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Wednesday, May 3, 2017

Interview: Cooper-Moore on Lifetime Achievement Award From Vision Festival & More

Cooper-Moore, at the Stone in 2013. Photo by Peter Gannushkin

By Paul Acquaro

In anticipation of the 22nd Vision Festival, which takes place May 28th to June 3rd in New York City's West Village, this year's lifetime achievement awardee, Cooper-Moore, took some time to answer a few questions about his work, the award, and the challenges that artists face.

Cooper-Moore is a pianist by training. After an early start to his career in his hometown in Virginia, he moved to Boston in the late 60s to study at Berklee and then to New York City in '73 while working with David S. Ware and Marc Edwards in the group Apogee. After a brief return to Virginia in the early 80s, Cooper-Moore (a name derived from the surnames of his grandmothers) has been deeply involved in the creative life of NYC.

Patricia Parker, who heads the non-profit Arts for Art organization and founded the Vision Festival in 1996, explains the choice of Cooper-Moore for this year's award:
Cooper-Moore's contributions to music come from the total commitment that he makes to every sound, tone, and rhythm that comes through him into the instrument at hand. The quality of his approach to music is unique and based in his roots in the South. He was chosen by his childhood community to develop and play the music that was a part of his culture. To this day, he plays for his community, for his audiences, and his music remains informed not only by his roots but also by an ongoing struggle for Civil Rights. His music encompasses all of this and more. As with every genius, his music is the expression of the magic of Sound passing through. And so AFA acknowledges this genius who seeks to serve all who listen.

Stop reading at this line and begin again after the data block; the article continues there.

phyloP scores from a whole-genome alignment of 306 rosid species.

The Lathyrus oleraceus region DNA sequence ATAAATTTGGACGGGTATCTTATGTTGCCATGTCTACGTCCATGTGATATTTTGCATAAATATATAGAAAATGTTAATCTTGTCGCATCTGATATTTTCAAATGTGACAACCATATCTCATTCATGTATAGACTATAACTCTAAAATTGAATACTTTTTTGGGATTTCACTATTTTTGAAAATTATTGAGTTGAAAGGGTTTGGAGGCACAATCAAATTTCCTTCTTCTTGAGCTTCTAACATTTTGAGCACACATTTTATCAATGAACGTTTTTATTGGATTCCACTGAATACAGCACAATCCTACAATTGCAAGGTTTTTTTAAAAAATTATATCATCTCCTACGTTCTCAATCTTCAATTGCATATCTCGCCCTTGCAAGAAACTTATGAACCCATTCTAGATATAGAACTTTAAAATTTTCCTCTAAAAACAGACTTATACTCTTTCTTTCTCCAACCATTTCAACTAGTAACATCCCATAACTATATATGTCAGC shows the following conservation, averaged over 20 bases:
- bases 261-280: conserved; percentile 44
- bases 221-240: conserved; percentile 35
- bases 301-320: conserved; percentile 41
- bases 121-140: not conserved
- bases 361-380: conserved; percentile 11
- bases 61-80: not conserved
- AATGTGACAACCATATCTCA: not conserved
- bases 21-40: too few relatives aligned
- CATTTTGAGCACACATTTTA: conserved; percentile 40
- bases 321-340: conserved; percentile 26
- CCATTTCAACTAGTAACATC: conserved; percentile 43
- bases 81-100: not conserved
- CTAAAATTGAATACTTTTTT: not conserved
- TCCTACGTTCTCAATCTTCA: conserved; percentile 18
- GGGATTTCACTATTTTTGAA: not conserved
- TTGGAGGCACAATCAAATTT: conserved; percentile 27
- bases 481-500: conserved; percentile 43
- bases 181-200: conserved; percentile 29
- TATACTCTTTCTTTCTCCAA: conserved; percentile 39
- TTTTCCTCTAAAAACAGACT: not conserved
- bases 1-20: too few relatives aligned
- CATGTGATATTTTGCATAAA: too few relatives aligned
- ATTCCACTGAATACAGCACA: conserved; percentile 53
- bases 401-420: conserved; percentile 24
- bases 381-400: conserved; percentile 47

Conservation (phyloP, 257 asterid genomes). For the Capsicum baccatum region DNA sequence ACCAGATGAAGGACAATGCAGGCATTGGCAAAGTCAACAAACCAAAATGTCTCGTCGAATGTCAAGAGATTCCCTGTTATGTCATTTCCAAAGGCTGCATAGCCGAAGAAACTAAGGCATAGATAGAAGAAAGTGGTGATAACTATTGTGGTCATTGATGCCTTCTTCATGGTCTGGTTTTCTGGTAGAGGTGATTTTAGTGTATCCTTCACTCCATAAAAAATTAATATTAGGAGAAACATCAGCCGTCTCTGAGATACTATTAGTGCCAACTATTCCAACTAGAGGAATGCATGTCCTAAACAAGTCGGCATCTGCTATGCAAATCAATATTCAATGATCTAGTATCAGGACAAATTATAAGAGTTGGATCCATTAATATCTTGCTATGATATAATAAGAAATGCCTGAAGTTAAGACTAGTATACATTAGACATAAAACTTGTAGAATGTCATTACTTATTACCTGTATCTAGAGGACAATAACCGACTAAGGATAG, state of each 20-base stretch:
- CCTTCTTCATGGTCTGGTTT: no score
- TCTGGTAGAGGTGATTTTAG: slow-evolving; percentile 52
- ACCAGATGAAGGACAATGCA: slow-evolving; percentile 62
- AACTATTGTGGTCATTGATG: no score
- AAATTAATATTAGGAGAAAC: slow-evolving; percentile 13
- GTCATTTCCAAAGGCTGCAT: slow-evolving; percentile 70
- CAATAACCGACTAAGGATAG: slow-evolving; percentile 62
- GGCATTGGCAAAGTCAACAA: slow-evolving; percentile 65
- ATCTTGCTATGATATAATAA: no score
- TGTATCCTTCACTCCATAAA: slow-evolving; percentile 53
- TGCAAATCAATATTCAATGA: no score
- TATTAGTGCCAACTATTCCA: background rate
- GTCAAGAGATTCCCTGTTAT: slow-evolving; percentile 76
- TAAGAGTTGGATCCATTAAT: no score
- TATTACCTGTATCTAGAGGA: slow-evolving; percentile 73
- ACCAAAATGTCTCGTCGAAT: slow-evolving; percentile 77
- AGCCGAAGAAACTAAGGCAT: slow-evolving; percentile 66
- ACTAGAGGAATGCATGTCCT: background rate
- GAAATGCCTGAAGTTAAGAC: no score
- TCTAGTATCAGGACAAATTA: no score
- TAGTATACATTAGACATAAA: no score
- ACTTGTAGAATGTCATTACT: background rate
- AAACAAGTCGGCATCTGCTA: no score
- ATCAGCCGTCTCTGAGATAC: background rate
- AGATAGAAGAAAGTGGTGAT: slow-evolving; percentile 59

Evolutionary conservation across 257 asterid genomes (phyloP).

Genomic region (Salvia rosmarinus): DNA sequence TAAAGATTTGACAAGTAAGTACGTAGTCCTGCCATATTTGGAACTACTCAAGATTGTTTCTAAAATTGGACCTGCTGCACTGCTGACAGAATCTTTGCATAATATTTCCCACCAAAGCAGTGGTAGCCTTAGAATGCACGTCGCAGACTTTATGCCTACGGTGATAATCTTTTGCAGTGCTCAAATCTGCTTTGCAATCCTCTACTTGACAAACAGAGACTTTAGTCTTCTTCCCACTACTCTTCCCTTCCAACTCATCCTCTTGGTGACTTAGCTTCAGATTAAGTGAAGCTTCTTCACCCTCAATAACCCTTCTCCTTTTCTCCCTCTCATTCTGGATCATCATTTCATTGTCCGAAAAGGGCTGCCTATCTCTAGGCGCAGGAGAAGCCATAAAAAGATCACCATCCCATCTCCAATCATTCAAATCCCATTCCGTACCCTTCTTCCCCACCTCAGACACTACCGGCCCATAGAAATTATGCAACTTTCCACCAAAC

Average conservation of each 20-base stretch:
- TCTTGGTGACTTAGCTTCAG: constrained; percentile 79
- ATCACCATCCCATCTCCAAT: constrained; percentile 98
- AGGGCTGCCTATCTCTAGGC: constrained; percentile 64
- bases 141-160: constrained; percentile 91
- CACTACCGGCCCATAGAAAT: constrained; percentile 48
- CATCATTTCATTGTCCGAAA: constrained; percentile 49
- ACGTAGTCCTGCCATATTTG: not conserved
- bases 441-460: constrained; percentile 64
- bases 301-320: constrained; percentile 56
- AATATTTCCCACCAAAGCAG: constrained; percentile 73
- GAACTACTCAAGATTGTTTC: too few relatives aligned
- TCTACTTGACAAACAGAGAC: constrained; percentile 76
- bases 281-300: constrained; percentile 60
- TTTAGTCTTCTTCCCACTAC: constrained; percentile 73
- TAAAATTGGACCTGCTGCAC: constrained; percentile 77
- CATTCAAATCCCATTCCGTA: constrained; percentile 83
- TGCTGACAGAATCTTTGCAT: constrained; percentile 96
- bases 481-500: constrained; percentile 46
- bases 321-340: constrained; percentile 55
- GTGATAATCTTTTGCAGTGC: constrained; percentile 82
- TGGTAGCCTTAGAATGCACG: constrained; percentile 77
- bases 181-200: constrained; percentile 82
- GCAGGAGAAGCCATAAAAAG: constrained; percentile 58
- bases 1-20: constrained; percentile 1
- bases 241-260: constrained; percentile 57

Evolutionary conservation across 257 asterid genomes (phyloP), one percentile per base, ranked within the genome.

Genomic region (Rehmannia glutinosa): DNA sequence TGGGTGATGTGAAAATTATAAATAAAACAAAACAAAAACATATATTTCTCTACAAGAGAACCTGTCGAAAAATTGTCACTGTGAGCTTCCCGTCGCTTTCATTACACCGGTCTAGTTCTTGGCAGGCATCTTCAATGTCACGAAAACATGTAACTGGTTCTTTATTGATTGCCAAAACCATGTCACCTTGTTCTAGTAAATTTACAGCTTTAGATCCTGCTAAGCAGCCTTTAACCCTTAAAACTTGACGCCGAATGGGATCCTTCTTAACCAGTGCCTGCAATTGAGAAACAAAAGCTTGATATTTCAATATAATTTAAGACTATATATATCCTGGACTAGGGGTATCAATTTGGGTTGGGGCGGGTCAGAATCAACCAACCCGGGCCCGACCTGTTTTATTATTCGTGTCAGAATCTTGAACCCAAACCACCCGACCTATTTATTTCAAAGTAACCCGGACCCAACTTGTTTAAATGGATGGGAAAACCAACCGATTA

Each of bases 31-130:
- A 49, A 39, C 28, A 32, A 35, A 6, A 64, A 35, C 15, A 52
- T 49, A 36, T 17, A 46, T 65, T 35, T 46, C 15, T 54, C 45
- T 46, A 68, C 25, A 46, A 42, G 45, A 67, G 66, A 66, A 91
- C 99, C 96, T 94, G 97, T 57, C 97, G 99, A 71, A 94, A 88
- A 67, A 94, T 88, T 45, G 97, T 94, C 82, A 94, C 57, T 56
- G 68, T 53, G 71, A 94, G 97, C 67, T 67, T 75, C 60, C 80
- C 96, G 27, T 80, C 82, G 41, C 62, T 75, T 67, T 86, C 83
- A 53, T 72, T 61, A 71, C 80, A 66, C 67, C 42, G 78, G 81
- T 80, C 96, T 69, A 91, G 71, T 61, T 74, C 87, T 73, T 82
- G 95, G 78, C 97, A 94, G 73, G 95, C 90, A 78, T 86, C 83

Cooper-Moore shows no sign of resting after the recognition, in fact, his working trio, Digital Primitives, with Chad Taylor on drums, Assif Tsahar on sax, and himself on any one of his many unique hand-made instruments, plays the festival this year. In 2007, Stef captured the energy of the trio in a glowing review of their eponymous album:
What is this...? An absolutely new way in the approach of jazz! ... This is free jazz with a high level of joy in the performance but also of fun in the music itself : rhythmic complexities, some hard blowing at times, and especially the incredible interplay on these short yet to-the-point pieces.
On the same evening, Cooper-Moore will also be appearing with Black Host (w/ Gerald Cleaver, Brandon Seabrook, Pascal Niggenkemper, Trevor Dunn, Darius Jones), and In Order to Survive (w/ Hamid Drake, William Parker, Rob Brown).

Find out more on the Vision Festival, including the schedule of performances and purchasing tickets.


Q&A with Cooper-Moore:

I'd like to kick our interview off with your upcoming recognition at the 2017 Vision Festival ... you are being celebrated with a lifetime achievement award. How are you feeling about this award? What does it mean to you? 

First, I hope it doesn't mean that my life is over.

There have been times when I've thought that it would be nice if I were chosen for such an award. Being chosen, I hope, is recognition by some people that I'm one of the "Cats." I've stayed on the Path. I've been consistent in my service.

All those who have been honored before me have been unique individuals and unique musicians, and that is something that I have attempted to be. Being given the award puts me in good company.

Arts for Art, the organizers of the Vision Festival, honor musicians from all over the world, however, they are based in New York City. Is there anything to be said about being recognized by your peers, in front of a global audience?

I'm successful wherever I go to perform and work. Living in New York City and playing here is living my dream. I said before, I have stayed on the Path, and have carved out a place for myself here. And as far as "being recognized by your peers, in front of a global audience,” Dr. Jimmy Hopps said to us down at 501 Canal Street back in the early 70s, "First, make the assumption about yourself." Before being recognized as one of the "Cats," I had already made that assumption. You live the dream and you become the dream that you live.

But it should be understood that the practice of living the way I do, as a musician-creative person, is a tool for becoming more human, more spiritual, more in tune with the ALL.

You have been active in the New York creative music scene both in the early 70s, and again starting in the mid 80s, can you tell me a little about the changes you see in the creative music world in terms of audience, players, or even critics, over the years?